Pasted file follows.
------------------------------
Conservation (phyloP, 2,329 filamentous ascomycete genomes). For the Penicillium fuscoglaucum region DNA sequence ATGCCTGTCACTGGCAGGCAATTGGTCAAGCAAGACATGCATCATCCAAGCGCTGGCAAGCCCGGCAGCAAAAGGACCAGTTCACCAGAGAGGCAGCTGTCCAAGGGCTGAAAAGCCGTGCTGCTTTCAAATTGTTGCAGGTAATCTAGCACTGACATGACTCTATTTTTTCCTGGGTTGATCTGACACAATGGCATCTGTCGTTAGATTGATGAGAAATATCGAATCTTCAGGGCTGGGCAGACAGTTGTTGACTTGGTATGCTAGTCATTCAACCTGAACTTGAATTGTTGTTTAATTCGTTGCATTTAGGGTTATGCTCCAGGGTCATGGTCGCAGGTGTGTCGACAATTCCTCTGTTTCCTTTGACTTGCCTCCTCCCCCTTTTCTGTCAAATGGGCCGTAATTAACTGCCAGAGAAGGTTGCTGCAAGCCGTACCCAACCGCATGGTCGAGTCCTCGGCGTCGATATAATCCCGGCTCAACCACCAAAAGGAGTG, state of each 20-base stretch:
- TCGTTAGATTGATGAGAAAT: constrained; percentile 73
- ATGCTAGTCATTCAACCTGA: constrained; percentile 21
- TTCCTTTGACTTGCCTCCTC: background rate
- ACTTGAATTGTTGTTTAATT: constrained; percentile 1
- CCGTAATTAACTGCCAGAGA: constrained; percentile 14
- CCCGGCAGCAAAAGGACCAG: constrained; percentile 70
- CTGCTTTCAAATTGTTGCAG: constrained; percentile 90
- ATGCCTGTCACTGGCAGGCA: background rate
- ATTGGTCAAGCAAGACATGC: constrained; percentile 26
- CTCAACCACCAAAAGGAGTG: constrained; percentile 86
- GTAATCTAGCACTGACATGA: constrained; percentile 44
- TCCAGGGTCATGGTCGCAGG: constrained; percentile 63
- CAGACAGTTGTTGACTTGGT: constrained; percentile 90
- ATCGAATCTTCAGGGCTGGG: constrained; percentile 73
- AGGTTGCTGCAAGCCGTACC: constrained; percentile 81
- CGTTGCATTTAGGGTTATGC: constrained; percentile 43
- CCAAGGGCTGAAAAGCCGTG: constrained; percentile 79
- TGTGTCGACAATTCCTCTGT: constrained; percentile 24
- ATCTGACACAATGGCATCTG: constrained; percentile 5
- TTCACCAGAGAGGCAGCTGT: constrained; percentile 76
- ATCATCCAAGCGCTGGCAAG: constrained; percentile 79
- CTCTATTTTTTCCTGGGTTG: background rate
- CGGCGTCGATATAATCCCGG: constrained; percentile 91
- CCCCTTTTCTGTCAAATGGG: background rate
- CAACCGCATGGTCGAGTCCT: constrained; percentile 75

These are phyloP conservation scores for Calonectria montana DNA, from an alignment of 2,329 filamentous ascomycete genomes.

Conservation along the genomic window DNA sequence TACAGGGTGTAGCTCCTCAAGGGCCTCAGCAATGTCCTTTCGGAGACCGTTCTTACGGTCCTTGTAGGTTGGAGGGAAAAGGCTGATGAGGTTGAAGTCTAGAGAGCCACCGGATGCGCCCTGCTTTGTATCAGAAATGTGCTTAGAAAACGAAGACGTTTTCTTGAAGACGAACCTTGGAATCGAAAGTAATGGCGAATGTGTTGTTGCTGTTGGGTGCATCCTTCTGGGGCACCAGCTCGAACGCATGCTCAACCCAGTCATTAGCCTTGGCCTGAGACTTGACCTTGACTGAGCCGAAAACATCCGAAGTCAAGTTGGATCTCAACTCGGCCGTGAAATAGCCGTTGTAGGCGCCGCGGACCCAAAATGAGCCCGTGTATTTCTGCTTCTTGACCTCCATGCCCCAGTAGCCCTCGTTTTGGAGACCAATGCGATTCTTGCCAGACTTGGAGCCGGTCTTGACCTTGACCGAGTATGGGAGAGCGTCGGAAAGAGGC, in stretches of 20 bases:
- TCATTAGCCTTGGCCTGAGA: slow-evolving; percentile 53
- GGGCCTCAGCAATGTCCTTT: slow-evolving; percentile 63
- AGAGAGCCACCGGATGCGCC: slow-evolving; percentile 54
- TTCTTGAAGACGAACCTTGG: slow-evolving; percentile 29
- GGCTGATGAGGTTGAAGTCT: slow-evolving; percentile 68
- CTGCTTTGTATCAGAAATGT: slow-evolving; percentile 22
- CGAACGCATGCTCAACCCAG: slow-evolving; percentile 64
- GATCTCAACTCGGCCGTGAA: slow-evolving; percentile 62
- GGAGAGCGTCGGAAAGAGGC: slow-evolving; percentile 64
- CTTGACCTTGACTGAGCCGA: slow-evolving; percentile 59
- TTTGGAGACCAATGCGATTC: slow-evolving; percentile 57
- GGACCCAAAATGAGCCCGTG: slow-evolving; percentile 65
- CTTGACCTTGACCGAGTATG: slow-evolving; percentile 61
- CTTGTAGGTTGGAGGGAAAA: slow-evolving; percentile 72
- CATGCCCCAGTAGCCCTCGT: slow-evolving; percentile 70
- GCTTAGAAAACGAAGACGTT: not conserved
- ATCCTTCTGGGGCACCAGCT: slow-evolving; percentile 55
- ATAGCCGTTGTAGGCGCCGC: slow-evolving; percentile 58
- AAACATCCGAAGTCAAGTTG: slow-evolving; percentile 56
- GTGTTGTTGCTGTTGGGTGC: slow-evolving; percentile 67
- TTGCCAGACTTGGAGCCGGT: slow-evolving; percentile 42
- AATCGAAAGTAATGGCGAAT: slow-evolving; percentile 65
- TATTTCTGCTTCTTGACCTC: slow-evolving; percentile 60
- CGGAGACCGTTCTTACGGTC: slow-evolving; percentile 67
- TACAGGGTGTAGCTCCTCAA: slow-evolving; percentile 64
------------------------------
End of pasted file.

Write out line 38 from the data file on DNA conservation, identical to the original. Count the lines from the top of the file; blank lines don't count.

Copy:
- CTTGACCTTGACTGAGCCGA: slow-evolving; percentile 59